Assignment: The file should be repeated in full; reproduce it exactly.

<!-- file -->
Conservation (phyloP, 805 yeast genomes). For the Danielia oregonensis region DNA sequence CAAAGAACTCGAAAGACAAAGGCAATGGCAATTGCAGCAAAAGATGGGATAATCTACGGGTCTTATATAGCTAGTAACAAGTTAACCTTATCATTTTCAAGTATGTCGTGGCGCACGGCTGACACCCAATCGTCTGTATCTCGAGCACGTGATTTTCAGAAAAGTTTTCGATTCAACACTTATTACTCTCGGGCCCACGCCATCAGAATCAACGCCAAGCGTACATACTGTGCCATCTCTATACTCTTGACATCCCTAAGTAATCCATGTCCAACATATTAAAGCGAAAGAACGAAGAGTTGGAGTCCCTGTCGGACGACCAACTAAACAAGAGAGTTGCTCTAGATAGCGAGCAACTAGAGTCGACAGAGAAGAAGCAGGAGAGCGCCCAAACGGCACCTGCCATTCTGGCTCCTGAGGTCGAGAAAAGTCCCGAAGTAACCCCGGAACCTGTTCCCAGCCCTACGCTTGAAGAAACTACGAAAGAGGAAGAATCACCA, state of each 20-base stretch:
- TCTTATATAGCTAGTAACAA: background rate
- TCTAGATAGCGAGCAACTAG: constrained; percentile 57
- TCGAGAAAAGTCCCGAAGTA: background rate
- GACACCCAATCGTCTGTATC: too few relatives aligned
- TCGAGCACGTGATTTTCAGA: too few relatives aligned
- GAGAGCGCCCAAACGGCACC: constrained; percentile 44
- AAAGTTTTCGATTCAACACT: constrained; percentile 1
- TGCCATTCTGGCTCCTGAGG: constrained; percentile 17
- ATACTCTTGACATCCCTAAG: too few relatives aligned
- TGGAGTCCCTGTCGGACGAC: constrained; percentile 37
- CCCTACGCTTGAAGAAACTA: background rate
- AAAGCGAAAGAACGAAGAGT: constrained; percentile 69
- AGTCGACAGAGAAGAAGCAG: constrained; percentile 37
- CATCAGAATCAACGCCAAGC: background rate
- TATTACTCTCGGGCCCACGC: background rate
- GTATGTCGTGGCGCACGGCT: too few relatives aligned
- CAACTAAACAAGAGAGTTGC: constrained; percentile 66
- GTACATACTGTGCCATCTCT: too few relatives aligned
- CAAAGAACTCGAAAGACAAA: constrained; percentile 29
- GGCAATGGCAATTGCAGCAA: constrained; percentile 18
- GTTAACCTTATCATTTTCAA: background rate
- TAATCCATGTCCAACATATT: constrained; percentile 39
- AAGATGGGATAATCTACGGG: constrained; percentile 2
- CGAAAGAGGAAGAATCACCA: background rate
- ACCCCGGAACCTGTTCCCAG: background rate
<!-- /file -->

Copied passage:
Conservation (phyloP, 805 yeast genomes). For the Danielia oregonensis region DNA sequence CAAAGAACTCGAAAGACAAAGGCAATGGCAATTGCAGCAAAAGATGGGATAATCTACGGGTCTTATATAGCTAGTAACAAGTTAACCTTATCATTTTCAAGTATGTCGTGGCGCACGGCTGACACCCAATCGTCTGTATCTCGAGCACGTGATTTTCAGAAAAGTTTTCGATTCAACACTTATTACTCTCGGGCCCACGCCATCAGAATCAACGCCAAGCGTACATACTGTGCCATCTCTATACTCTTGACATCCCTAAGTAATCCATGTCCAACATATTAAAGCGAAAGAACGAAGAGTTGGAGTCCCTGTCGGACGACCAACTAAACAAGAGAGTTGCTCTAGATAGCGAGCAACTAGAGTCGACAGAGAAGAAGCAGGAGAGCGCCCAAACGGCACCTGCCATTCTGGCTCCTGAGGTCGAGAAAAGTCCCGAAGTAACCCCGGAACCTGTTCCCAGCCCTACGCTTGAAGAAACTACGAAAGAGGAAGAATCACCA, state of each 20-base stretch:
- TCTTATATAGCTAGTAACAA: background rate
- TCTAGATAGCGAGCAACTAG: constrained; percentile 57
- TCGAGAAAAGTCCCGAAGTA: background rate
- GACACCCAATCGTCTGTATC: too few relatives aligned
- TCGAGCACGTGATTTTCAGA: too few relatives aligned
- GAGAGCGCCCAAACGGCACC: constrained; percentile 44
- AAAGTTTTCGATTCAACACT: constrained; percentile 1
- TGCCATTCTGGCTCCTGAGG: constrained; percentile 17
- ATACTCTTGACATCCCTAAG: too few relatives aligned
- TGGAGTCCCTGTCGGACGAC: constrained; percentile 37
- CCCTACGCTTGAAGAAACTA: background rate
- AAAGCGAAAGAACGAAGAGT: constrained; percentile 69
- AGTCGACAGAGAAGAAGCAG: constrained; percentile 37
- CATCAGAATCAACGCCAAGC: background rate
- TATTACTCTCGGGCCCACGC: background rate
- GTATGTCGTGGCGCACGGCT: too few relatives aligned
- CAACTAAACAAGAGAGTTGC: constrained; percentile 66
- GTACATACTGTGCCATCTCT: too few relatives aligned
- CAAAGAACTCGAAAGACAAA: constrained; percentile 29
- GGCAATGGCAATTGCAGCAA: constrained; percentile 18
- GTTAACCTTATCATTTTCAA: background rate
- TAATCCATGTCCAACATATT: constrained; percentile 39
- AAGATGGGATAATCTACGGG: constrained; percentile 2
- CGAAAGAGGAAGAATCACCA: background rate
- ACCCCGGAACCTGTTCCCAG: background rate